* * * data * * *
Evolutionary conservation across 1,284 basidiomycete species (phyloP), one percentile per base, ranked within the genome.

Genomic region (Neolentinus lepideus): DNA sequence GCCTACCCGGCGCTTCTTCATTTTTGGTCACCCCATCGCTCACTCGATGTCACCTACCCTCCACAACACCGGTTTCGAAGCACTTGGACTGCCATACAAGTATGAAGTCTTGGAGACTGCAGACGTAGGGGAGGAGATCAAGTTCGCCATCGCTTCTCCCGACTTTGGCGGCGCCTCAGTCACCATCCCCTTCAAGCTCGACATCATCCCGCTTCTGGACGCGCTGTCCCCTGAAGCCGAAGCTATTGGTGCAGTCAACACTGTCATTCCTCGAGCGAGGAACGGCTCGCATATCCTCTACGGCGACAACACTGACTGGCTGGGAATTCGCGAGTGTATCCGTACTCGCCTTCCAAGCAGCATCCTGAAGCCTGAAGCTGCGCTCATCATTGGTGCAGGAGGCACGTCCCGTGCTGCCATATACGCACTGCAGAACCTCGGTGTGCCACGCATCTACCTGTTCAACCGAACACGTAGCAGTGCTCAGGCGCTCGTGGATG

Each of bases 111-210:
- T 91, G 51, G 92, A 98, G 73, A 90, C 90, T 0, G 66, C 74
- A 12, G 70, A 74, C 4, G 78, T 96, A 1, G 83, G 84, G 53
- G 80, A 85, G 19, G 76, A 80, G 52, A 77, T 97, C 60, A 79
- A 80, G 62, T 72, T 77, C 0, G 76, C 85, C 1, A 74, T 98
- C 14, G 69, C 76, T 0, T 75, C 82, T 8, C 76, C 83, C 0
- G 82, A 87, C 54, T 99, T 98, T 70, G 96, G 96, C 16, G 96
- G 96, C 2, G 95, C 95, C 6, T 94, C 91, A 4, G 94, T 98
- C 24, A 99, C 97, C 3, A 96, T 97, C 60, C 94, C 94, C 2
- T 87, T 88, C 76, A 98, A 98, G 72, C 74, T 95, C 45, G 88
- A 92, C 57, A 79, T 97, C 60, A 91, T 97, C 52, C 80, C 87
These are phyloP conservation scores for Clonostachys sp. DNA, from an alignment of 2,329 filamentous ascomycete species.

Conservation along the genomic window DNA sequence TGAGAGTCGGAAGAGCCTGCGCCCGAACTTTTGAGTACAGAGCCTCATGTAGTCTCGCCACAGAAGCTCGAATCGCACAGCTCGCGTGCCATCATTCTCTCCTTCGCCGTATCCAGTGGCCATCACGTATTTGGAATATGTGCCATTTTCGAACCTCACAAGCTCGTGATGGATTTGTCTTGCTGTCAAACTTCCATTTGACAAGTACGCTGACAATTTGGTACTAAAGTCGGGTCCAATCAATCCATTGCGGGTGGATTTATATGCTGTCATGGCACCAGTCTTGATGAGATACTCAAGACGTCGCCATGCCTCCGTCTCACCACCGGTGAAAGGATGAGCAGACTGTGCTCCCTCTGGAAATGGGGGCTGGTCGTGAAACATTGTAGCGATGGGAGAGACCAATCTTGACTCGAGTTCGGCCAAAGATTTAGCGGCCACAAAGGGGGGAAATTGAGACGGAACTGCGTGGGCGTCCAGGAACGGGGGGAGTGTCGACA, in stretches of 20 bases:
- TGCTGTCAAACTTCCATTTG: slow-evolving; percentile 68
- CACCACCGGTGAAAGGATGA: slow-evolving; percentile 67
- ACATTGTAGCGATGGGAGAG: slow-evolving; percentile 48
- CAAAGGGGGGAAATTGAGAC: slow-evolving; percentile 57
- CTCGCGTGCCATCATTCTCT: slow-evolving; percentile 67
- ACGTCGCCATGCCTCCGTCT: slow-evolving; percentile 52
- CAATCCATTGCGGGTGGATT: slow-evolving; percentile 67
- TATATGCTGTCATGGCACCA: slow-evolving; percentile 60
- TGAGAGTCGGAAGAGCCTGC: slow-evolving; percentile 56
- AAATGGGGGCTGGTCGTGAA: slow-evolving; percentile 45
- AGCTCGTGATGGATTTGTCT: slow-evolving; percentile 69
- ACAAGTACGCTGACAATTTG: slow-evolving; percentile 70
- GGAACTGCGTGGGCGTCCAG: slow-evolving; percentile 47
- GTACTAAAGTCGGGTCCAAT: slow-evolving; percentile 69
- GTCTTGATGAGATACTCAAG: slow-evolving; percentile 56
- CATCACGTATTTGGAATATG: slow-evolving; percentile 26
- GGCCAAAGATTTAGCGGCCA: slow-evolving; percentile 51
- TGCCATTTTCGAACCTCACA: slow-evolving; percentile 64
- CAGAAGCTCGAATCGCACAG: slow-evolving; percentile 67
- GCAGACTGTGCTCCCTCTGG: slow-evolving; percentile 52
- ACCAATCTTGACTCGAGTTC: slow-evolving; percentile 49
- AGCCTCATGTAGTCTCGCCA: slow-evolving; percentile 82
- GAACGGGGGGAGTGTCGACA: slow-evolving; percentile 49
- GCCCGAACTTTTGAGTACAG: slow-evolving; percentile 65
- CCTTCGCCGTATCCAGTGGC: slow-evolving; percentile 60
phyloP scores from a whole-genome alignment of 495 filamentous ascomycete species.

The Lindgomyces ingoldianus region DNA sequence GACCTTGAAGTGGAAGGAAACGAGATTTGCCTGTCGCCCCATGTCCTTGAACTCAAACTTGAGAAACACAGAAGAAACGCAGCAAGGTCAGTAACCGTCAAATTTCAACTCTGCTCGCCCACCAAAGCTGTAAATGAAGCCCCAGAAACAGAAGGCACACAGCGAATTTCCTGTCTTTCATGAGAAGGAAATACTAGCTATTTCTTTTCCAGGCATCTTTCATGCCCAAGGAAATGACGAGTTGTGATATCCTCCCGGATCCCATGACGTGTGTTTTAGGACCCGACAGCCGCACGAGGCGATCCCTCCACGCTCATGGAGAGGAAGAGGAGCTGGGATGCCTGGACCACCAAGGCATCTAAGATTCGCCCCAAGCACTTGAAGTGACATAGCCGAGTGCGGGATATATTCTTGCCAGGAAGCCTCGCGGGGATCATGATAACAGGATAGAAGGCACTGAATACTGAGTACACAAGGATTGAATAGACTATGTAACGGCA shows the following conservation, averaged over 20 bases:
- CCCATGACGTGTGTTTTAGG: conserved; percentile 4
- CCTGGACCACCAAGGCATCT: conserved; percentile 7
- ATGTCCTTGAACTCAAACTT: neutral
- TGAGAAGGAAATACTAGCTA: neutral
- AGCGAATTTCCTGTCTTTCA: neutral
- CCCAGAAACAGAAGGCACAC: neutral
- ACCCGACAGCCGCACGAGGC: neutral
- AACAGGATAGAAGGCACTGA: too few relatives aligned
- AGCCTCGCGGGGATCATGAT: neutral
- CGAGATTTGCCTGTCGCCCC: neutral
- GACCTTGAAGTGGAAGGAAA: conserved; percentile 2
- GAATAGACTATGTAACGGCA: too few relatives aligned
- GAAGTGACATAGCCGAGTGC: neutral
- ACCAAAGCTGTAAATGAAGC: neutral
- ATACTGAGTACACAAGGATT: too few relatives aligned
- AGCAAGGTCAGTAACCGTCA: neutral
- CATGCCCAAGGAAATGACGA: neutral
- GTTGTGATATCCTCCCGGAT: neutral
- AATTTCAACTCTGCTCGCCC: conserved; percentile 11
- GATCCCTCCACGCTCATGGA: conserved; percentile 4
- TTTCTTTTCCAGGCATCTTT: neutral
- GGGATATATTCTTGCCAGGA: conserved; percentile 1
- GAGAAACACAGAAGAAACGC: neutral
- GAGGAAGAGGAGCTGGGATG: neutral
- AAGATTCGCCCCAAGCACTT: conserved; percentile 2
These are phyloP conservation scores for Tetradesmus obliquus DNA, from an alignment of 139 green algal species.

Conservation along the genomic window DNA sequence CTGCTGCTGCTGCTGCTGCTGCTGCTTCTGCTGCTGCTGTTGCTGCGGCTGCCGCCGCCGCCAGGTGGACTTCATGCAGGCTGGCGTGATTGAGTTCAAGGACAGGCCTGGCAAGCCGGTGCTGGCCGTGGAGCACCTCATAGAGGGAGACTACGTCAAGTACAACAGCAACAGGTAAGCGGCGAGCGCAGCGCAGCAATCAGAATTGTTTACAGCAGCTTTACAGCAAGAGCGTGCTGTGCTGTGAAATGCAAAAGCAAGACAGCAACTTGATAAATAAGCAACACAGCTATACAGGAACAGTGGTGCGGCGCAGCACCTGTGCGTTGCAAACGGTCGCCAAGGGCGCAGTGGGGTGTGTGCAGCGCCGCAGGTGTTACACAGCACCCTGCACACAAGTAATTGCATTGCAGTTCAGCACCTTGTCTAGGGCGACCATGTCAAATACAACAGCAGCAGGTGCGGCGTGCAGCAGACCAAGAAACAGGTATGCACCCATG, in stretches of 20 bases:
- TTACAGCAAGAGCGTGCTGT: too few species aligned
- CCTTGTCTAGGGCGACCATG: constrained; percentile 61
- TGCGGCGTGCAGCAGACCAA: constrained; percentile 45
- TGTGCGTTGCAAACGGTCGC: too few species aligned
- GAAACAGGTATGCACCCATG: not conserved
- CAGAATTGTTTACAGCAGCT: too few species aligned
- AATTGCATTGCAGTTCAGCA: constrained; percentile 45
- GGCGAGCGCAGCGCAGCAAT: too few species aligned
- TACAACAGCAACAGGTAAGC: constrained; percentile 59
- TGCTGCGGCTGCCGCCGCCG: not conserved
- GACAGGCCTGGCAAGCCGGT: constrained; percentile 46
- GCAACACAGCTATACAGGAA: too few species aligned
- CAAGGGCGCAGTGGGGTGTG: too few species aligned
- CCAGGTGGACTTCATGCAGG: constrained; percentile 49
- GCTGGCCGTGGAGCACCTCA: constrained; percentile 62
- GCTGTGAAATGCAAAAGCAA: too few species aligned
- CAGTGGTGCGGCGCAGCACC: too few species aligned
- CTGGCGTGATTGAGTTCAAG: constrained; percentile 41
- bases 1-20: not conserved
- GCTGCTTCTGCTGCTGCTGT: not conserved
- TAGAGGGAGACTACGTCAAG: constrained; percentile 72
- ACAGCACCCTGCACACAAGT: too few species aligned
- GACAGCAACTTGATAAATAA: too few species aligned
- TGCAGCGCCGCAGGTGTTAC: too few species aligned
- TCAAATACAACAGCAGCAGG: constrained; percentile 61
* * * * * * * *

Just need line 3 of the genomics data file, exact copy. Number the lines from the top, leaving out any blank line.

Each of bases 111-210: